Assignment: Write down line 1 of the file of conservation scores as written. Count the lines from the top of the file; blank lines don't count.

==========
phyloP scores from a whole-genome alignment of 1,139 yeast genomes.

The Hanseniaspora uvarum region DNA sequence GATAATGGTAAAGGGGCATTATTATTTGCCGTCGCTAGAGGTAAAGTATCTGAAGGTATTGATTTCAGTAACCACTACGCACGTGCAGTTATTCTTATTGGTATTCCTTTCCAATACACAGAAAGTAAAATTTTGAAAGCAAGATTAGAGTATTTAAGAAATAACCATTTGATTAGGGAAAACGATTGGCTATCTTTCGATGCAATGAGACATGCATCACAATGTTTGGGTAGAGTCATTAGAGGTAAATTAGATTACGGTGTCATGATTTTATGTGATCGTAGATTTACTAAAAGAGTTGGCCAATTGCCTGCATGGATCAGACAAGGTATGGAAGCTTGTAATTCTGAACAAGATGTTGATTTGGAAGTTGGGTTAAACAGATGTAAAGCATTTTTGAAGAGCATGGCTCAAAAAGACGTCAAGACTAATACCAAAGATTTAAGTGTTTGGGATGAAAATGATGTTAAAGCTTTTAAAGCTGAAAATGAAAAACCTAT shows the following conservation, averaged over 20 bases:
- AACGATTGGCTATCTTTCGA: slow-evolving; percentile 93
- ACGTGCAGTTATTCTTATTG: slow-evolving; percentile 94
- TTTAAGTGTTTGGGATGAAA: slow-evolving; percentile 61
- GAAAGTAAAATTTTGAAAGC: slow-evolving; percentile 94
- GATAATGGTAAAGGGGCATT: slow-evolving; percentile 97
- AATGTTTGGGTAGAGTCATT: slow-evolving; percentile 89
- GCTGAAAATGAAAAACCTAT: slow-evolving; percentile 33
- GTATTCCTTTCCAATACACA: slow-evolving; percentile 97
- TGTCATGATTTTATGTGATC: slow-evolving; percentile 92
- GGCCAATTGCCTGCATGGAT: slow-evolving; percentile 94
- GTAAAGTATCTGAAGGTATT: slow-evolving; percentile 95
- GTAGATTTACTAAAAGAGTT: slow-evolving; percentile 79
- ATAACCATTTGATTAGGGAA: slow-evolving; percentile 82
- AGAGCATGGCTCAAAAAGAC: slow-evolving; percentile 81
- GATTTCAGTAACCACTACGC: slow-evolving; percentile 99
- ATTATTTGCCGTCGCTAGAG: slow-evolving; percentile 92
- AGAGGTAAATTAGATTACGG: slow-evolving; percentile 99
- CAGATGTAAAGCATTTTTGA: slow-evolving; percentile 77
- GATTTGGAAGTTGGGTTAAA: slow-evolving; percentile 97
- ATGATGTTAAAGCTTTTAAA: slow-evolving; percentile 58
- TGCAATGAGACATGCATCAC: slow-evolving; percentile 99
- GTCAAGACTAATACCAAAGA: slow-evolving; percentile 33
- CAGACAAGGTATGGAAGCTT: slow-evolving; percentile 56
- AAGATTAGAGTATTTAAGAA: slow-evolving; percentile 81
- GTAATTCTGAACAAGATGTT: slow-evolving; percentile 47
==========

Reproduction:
phyloP scores from a whole-genome alignment of 1,139 yeast genomes.